Law Report: Confessions from hostile interviews inadmissible: Regina v Miller, Paris and Abdullahi - Court of Appeal (Criminal Division) (Lord Taylor of Gosforth, Lord Chief Justice, Mr Justice Popplewell and Mr Justice Laws), 16 December 1992.

If police officers, when interviewing suspects, adopt hostile and intimidating techniques which render the interviews oppressive and confessions obtained unreliable, the court has no discretion but has to exclude the confessions. A solicitor who is present during police interviews should responsibly and courageously discharge his function to intervene when improper questions are put. Police officers may be criticised for their interrogation techniques even if the solicitor has not intervened.

The Court of Appeal gave reasons for allowing on 10 December appeals by the three appellants against their convictions for murder.

The appellants were convicted on 20 November 1990 of murdering a prostitute in Cardiff. Police interviews of Miller were central to the Crown's case against the appellants. Miller was interviewed by the police over five days, for some 13 hours. All the interviews were tape-recorded on 19 tapes. His previous solicitor was present from the third interview onwards.

Miller denied both participation and presence at the murder scene well over 300 times on tapes 1 to 7. In tapes 8 and 9 he began to accept he was present, and eventually he made three admissions that he stabbed the victim.

Miller appealed on the grounds that the interviews were oppressive and the whole course of questions was such as to render his admissions unreliable and inadmissible under section 76(2) of the Police and Criminal Evidence Act 1984.

Michael Mansfield QC and Nicholas Blake (Birnberg & Co), none of whom appeared below, for Miller; Gerard Elias QC and Jocelyn Gibbs (Leo Abse & Cohen, Cardiff) for Paris; Roger Backhouse QC and Ian Pritchard-Witts (Bernard de Maid & Co, Cardiff) for Abdullahi.

LORD TAYLOR CJ, giving the judgment of the court, said that three points on section 76(2) required emphasis.

First, the issue of the admissibility of a confession having been raised by the defence, the burden of proving beyond reasonable doubt that the confession was not obtained by oppression or was not unreliable was on the Crown. Secondly, what mattered was how the confession was obtained, not whether or not it might have been true. Thirdly, unless the prosecution discharged the burden of proof, the judge was bound as a matter of law to exclude the admissions. His decision was not discretionary.

The court had read the transcripts of the tapes and heard a number of them played in open court. On hearing tape 7, each member of the court was horrified. Miller was bullied and hectored. Short of physical violence, it was hard to conceive of a more hostile and intimidating approach by officers to a suspect. It was impossible to convey on the printed page the pace, force and menace of the officer's delivery. The solicitor present appeared to have been gravely at fault for sitting passively through that travesty of an interview.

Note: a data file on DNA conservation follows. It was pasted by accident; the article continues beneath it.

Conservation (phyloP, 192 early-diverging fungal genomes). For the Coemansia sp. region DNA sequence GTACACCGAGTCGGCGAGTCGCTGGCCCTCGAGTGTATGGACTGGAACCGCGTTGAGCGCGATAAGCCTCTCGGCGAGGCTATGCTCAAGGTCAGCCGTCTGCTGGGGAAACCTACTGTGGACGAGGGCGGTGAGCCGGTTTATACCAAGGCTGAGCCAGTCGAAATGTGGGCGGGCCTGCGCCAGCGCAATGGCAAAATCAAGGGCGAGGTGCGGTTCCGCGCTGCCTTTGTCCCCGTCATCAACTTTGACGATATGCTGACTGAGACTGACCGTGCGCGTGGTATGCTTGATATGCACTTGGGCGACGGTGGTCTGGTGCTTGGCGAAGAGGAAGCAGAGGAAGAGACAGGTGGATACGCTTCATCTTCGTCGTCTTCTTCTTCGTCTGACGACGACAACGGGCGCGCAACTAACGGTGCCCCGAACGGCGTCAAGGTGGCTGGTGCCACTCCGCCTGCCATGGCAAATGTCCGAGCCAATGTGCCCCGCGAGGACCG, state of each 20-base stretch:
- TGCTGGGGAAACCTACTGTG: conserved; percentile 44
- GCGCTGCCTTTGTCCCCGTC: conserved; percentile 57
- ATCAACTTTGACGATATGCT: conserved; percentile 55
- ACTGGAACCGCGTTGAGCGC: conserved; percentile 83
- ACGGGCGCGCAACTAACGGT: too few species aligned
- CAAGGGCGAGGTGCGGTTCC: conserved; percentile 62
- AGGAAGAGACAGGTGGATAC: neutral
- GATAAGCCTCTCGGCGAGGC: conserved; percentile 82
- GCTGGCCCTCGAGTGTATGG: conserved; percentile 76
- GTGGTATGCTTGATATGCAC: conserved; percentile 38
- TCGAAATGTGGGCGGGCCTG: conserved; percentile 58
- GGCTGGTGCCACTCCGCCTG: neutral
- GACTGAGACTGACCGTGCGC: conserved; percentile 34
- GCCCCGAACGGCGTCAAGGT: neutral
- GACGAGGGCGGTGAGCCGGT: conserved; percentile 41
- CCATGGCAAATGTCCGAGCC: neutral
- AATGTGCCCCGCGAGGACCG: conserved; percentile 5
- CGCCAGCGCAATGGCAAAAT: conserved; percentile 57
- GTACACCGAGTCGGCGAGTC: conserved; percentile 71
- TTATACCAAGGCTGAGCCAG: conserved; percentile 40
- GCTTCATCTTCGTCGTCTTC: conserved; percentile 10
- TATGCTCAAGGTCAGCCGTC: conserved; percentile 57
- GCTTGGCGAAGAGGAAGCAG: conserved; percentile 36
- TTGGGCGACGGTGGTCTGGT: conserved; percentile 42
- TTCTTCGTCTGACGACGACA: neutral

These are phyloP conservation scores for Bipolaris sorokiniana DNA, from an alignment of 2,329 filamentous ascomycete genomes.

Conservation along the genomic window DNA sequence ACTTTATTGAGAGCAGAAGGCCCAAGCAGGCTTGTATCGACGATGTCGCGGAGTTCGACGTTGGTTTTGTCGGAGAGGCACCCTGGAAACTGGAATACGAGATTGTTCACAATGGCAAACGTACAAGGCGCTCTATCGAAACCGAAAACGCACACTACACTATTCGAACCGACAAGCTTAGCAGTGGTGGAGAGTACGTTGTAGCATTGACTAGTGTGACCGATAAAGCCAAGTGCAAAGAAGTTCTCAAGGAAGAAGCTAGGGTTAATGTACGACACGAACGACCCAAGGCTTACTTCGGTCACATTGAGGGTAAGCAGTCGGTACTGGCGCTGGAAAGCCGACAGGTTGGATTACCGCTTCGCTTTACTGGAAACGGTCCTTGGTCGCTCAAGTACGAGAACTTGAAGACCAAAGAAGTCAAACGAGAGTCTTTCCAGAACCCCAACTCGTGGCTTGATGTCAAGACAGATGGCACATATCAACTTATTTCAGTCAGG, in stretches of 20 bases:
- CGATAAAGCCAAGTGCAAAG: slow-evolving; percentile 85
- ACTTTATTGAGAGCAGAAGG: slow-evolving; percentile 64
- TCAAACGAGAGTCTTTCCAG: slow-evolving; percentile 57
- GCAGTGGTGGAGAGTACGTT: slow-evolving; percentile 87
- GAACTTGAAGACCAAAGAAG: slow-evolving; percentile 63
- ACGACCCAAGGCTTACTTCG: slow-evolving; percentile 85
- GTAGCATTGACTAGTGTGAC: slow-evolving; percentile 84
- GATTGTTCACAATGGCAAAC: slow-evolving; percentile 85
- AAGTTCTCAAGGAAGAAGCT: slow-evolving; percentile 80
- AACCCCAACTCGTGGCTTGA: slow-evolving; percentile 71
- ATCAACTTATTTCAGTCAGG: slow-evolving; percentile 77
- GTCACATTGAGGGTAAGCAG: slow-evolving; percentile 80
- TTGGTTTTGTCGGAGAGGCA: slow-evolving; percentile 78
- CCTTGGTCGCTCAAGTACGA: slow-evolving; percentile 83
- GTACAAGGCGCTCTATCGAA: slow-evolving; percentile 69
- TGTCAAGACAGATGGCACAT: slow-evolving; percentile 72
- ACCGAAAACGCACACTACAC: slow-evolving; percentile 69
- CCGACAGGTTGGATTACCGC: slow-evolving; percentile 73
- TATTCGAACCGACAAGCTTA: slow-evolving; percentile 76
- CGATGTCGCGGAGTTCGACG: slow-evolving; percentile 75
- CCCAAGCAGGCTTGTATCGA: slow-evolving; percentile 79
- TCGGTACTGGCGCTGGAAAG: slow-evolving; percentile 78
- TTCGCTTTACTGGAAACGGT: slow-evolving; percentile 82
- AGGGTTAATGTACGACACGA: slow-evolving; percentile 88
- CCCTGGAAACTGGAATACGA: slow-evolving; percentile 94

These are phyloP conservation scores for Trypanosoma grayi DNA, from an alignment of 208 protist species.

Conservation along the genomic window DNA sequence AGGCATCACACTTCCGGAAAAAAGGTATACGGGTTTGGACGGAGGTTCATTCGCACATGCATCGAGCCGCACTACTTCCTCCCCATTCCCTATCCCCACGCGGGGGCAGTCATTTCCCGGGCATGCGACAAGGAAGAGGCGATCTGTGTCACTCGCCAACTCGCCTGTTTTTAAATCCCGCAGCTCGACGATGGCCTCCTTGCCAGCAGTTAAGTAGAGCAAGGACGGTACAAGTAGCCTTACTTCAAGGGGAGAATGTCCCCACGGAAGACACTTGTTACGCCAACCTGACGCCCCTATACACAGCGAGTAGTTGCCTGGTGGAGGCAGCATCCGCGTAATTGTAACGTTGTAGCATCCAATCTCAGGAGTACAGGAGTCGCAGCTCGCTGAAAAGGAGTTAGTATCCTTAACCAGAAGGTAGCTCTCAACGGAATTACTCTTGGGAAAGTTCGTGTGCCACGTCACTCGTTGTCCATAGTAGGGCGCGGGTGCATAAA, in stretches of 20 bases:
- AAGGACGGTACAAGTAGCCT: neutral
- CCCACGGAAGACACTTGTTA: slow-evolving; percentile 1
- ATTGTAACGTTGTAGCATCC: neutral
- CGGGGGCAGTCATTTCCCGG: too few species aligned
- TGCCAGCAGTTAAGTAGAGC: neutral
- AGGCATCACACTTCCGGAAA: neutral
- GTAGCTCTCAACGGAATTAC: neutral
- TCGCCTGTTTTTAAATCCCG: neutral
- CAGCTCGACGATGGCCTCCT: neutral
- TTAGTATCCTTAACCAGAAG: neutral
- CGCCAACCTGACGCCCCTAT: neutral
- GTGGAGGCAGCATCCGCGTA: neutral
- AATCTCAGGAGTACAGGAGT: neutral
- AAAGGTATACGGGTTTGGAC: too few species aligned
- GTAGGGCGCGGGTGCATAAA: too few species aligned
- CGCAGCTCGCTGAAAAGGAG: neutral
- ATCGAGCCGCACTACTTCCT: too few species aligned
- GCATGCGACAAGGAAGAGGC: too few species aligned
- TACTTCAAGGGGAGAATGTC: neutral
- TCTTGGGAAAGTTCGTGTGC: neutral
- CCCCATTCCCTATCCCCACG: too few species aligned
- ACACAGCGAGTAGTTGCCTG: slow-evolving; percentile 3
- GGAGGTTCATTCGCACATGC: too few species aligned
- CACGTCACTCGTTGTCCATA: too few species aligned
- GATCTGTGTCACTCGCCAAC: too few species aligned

Having considered the tenor and length of the interviews taken as a whole, the court was of the opinion that they would have been oppressive and confessions obtained in consequence of them would have been unreliable even with a suspect of normal mental capacity. In fact there was evidence that Miller was on the borderline of mental handicap. Although the trial judge was invited to listen to part of tape 7, the bullying and shouting part was not played to him.

The Crown did not and could not discharge the burden on them to prove beyond reasonable doubt that the confessions were not obtained by oppression or by interviews which were likely to render them unreliable. The interviews ought not to have been admitted in evidence.

The interviews were central to the Crown's case against Miller and were wrongly admitted. What remained could not safely support a conviction in his case. Therefore Miller's appeal was allowed. The effect of that conclusion was that the verdicts in relation to Paris and Abdullahi could not be regarded as safe and satisfactory.

In the circumstances of the case the apparent failure of the provisions of the Police and Criminal Evidence Act 1984 to prevent evidence obtained by oppression and impropriety from being admitted did not indicate flaws in those provisions. They did indicate a combination of human errors.

The police officers adopted techniques of interrogation which were wholly contrary to the spirit and in many instances the letter of the codes laid down under the Act. Those responsible for police training and discipline must take all necessary steps to see that guidelines were followed.

The solicitor who sat in on the interviews seemed to have done that and little else. Guidelines for solicitors published by the Law Society provided that a solicitor might need to intervene if the questions were oppressive, threatening or insulting; that a solicitor should intervene if the officer was not asking questions but only making comments or if the questions were improper or improperly put; and that the solicitor should advise the suspect of his right to remain silent if improprieties remained uncorrected or continued.

A solicitor fulfilling the exacting duty of assisting a suspect during interviews should follow the guidelines and discharge his function responsibly and courageously. Otherwise his presence might actually render disservice.

If the officers took the view that unless and until the solicitor intervened they could not be criticised for going too far, they were wrong. Finally, it was most regrettable that the worst example of the police excesses was not played in full to the trial judge before he ruled on admissibility.

Ying Hui Tan, Barrister

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